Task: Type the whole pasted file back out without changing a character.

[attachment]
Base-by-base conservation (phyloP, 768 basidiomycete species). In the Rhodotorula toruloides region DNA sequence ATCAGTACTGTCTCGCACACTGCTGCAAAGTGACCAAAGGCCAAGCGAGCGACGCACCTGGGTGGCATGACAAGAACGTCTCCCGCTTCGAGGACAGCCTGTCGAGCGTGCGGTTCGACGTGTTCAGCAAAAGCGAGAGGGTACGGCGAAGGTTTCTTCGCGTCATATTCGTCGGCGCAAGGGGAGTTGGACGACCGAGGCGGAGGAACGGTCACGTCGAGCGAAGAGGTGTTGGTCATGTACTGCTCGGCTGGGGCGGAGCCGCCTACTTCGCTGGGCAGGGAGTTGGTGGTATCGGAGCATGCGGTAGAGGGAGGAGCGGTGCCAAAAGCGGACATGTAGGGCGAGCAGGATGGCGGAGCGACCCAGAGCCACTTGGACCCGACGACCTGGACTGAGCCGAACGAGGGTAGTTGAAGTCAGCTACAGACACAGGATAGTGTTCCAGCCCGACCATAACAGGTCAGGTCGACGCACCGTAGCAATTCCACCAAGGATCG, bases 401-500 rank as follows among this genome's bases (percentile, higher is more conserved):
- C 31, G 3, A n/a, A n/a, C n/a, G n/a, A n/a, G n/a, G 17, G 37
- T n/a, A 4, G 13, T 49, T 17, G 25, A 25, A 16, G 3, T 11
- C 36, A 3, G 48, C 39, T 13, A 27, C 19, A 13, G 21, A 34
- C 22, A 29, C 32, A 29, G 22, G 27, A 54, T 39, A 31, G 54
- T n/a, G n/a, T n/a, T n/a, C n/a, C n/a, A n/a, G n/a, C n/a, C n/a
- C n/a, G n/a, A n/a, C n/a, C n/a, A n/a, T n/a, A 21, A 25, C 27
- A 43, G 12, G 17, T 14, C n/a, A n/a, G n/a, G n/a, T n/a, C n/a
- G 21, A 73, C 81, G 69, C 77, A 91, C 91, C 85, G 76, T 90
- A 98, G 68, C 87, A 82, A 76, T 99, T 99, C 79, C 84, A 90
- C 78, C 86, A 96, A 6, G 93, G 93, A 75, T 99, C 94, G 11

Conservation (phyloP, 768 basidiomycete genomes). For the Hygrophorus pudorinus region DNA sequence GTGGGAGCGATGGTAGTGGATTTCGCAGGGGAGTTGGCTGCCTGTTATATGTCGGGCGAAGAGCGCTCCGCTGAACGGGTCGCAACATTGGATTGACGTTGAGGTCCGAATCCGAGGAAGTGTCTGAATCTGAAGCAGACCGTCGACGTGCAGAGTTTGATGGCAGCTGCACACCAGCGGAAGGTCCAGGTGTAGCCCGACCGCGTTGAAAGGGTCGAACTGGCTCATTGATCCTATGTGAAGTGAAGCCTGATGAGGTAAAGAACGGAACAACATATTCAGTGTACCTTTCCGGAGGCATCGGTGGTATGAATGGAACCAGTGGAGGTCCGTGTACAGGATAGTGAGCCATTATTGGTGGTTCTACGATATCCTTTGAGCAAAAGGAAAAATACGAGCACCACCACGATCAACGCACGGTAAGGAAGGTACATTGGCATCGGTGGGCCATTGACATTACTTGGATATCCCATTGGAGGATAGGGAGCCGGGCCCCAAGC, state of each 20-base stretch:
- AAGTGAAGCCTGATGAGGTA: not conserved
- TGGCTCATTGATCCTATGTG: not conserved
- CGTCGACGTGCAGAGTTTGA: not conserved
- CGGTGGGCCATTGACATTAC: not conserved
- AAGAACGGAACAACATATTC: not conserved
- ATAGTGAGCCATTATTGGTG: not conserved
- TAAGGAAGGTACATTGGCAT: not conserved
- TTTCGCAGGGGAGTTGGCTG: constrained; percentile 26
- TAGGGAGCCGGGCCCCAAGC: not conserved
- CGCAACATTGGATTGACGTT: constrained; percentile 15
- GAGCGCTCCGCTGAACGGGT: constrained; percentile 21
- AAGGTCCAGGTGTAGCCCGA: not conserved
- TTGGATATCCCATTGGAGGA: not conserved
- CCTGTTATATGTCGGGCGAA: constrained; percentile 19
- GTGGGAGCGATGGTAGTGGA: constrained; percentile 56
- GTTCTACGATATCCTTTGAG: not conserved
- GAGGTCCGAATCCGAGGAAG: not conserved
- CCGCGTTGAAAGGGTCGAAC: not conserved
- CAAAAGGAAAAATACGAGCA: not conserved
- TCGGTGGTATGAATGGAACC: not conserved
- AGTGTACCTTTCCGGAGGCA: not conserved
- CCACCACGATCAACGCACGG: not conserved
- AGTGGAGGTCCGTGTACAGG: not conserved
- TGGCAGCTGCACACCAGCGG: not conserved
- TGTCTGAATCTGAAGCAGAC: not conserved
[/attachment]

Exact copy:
Base-by-base conservation (phyloP, 768 basidiomycete species). In the Rhodotorula toruloides region DNA sequence ATCAGTACTGTCTCGCACACTGCTGCAAAGTGACCAAAGGCCAAGCGAGCGACGCACCTGGGTGGCATGACAAGAACGTCTCCCGCTTCGAGGACAGCCTGTCGAGCGTGCGGTTCGACGTGTTCAGCAAAAGCGAGAGGGTACGGCGAAGGTTTCTTCGCGTCATATTCGTCGGCGCAAGGGGAGTTGGACGACCGAGGCGGAGGAACGGTCACGTCGAGCGAAGAGGTGTTGGTCATGTACTGCTCGGCTGGGGCGGAGCCGCCTACTTCGCTGGGCAGGGAGTTGGTGGTATCGGAGCATGCGGTAGAGGGAGGAGCGGTGCCAAAAGCGGACATGTAGGGCGAGCAGGATGGCGGAGCGACCCAGAGCCACTTGGACCCGACGACCTGGACTGAGCCGAACGAGGGTAGTTGAAGTCAGCTACAGACACAGGATAGTGTTCCAGCCCGACCATAACAGGTCAGGTCGACGCACCGTAGCAATTCCACCAAGGATCG, bases 401-500 rank as follows among this genome's bases (percentile, higher is more conserved):
- C 31, G 3, A n/a, A n/a, C n/a, G n/a, A n/a, G n/a, G 17, G 37
- T n/a, A 4, G 13, T 49, T 17, G 25, A 25, A 16, G 3, T 11
- C 36, A 3, G 48, C 39, T 13, A 27, C 19, A 13, G 21, A 34
- C 22, A 29, C 32, A 29, G 22, G 27, A 54, T 39, A 31, G 54
- T n/a, G n/a, T n/a, T n/a, C n/a, C n/a, A n/a, G n/a, C n/a, C n/a
- C n/a, G n/a, A n/a, C n/a, C n/a, A n/a, T n/a, A 21, A 25, C 27
- A 43, G 12, G 17, T 14, C n/a, A n/a, G n/a, G n/a, T n/a, C n/a
- G 21, A 73, C 81, G 69, C 77, A 91, C 91, C 85, G 76, T 90
- A 98, G 68, C 87, A 82, A 76, T 99, T 99, C 79, C 84, A 90
- C 78, C 86, A 96, A 6, G 93, G 93, A 75, T 99, C 94, G 11

Conservation (phyloP, 768 basidiomycete genomes). For the Hygrophorus pudorinus region DNA sequence GTGGGAGCGATGGTAGTGGATTTCGCAGGGGAGTTGGCTGCCTGTTATATGTCGGGCGAAGAGCGCTCCGCTGAACGGGTCGCAACATTGGATTGACGTTGAGGTCCGAATCCGAGGAAGTGTCTGAATCTGAAGCAGACCGTCGACGTGCAGAGTTTGATGGCAGCTGCACACCAGCGGAAGGTCCAGGTGTAGCCCGACCGCGTTGAAAGGGTCGAACTGGCTCATTGATCCTATGTGAAGTGAAGCCTGATGAGGTAAAGAACGGAACAACATATTCAGTGTACCTTTCCGGAGGCATCGGTGGTATGAATGGAACCAGTGGAGGTCCGTGTACAGGATAGTGAGCCATTATTGGTGGTTCTACGATATCCTTTGAGCAAAAGGAAAAATACGAGCACCACCACGATCAACGCACGGTAAGGAAGGTACATTGGCATCGGTGGGCCATTGACATTACTTGGATATCCCATTGGAGGATAGGGAGCCGGGCCCCAAGC, state of each 20-base stretch:
- AAGTGAAGCCTGATGAGGTA: not conserved
- TGGCTCATTGATCCTATGTG: not conserved
- CGTCGACGTGCAGAGTTTGA: not conserved
- CGGTGGGCCATTGACATTAC: not conserved
- AAGAACGGAACAACATATTC: not conserved
- ATAGTGAGCCATTATTGGTG: not conserved
- TAAGGAAGGTACATTGGCAT: not conserved
- TTTCGCAGGGGAGTTGGCTG: constrained; percentile 26
- TAGGGAGCCGGGCCCCAAGC: not conserved
- CGCAACATTGGATTGACGTT: constrained; percentile 15
- GAGCGCTCCGCTGAACGGGT: constrained; percentile 21
- AAGGTCCAGGTGTAGCCCGA: not conserved
- TTGGATATCCCATTGGAGGA: not conserved
- CCTGTTATATGTCGGGCGAA: constrained; percentile 19
- GTGGGAGCGATGGTAGTGGA: constrained; percentile 56
- GTTCTACGATATCCTTTGAG: not conserved
- GAGGTCCGAATCCGAGGAAG: not conserved
- CCGCGTTGAAAGGGTCGAAC: not conserved
- CAAAAGGAAAAATACGAGCA: not conserved
- TCGGTGGTATGAATGGAACC: not conserved
- AGTGTACCTTTCCGGAGGCA: not conserved
- CCACCACGATCAACGCACGG: not conserved
- AGTGGAGGTCCGTGTACAGG: not conserved
- TGGCAGCTGCACACCAGCGG: not conserved
- TGTCTGAATCTGAAGCAGAC: not conserved